Some preschool programmes claim too much about the benefits they deliver to children. But there is such a wealth of research surrounding the impact of Teletubbies that it's possible to present a pretty conclusive case on its behalf.
Teletubbies was never intended to be a formal learning experience. It is designed to help young children develop their physical, emotional and cognitive (mental) skills in a warm, loving, playful environment. It's not about teaching. It's about exploring, experimenting, experiencing and enjoyment.
For very young children, the sounds, colours, shapes and sizes in Teletubbies are stimulating and exciting. But more importantly they are safe and fun. Children learn most when they feel confident enough to be curious. Tinky Winky, Dipsy, Laa-Laa and Po are much-loved and trusted friends who always encourage and end every activity with a Big Hug.
The show continues to be relevant as children grow. Songs, dances and rhymes encourage physical expression, group engagement and a more extensive use of language. Short films featuring children and story-tellers open up a world outside the home environment.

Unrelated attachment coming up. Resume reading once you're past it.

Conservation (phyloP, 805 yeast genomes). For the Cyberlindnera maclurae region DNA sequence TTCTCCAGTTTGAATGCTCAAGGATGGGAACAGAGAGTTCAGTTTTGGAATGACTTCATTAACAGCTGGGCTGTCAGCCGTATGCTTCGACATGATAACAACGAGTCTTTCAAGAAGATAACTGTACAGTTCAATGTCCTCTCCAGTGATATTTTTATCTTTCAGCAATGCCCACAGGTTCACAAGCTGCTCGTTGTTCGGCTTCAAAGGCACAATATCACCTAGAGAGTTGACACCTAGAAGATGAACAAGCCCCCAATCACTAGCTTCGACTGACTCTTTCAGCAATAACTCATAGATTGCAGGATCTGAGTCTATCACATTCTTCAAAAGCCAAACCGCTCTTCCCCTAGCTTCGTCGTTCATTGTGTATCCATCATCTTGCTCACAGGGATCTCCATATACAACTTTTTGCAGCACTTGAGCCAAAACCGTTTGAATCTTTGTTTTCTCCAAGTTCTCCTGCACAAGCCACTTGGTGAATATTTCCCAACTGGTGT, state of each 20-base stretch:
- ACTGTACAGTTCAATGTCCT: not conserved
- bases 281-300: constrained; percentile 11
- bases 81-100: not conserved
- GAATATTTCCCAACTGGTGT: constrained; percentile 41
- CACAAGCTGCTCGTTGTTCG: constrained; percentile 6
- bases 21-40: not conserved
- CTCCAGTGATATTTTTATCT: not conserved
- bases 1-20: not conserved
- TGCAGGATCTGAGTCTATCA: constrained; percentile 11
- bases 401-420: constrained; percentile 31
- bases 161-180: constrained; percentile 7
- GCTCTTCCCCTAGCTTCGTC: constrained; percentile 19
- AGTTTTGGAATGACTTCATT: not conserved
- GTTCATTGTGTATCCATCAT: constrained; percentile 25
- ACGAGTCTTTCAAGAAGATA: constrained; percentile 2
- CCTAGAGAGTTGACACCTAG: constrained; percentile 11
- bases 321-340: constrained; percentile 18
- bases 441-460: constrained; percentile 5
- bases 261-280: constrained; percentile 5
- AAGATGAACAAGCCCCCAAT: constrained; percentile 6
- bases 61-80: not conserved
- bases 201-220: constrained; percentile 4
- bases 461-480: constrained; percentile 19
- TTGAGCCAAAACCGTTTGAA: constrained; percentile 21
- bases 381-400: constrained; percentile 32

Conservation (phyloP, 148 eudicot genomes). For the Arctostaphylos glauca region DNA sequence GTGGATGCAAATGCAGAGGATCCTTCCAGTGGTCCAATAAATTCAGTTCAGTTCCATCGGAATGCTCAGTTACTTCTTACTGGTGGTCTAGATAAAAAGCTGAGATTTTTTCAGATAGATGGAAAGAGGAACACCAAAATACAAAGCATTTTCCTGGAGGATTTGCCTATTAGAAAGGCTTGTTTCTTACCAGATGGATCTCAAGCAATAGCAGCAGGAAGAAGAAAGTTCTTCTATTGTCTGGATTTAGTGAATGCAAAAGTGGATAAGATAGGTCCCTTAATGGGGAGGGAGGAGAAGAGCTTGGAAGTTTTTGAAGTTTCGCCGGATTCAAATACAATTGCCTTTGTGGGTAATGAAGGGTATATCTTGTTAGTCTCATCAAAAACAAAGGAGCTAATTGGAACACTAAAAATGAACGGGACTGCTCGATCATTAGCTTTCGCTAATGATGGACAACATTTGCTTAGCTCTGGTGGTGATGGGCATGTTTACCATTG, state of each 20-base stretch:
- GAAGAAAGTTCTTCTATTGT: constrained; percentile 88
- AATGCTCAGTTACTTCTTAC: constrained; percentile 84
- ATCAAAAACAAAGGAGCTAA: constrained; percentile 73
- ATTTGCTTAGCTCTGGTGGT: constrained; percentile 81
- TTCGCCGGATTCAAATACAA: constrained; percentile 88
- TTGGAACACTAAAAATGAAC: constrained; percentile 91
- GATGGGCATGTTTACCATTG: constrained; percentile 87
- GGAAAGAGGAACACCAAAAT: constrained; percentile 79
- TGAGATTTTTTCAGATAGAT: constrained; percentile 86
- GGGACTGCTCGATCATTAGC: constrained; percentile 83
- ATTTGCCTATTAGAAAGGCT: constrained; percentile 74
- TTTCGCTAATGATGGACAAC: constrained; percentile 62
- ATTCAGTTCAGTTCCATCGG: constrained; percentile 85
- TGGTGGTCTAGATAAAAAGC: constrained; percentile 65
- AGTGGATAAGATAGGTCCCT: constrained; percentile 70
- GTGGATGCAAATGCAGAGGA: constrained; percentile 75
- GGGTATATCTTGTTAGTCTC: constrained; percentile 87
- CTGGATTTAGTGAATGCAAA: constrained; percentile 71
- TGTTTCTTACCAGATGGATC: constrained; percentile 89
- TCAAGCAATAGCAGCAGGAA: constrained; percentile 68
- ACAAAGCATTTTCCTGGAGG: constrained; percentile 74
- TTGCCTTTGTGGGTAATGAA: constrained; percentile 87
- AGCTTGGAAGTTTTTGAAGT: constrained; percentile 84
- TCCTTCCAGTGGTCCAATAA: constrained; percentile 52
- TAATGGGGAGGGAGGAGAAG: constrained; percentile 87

Of course, TV can't do it all by itself. Teletubbies is a blessing when you have to do your household chores. But the best results come when parents and carers get involved in the world of imagination that children develop with the Teletubbies.
For children, the Teletubbies don't disappear when the TV is turned off - the experience continues, particularly if they have Teletubby books, toys and games. So if you can spare a little time to watch with them, it's something you can use to enrich the rest of your time together.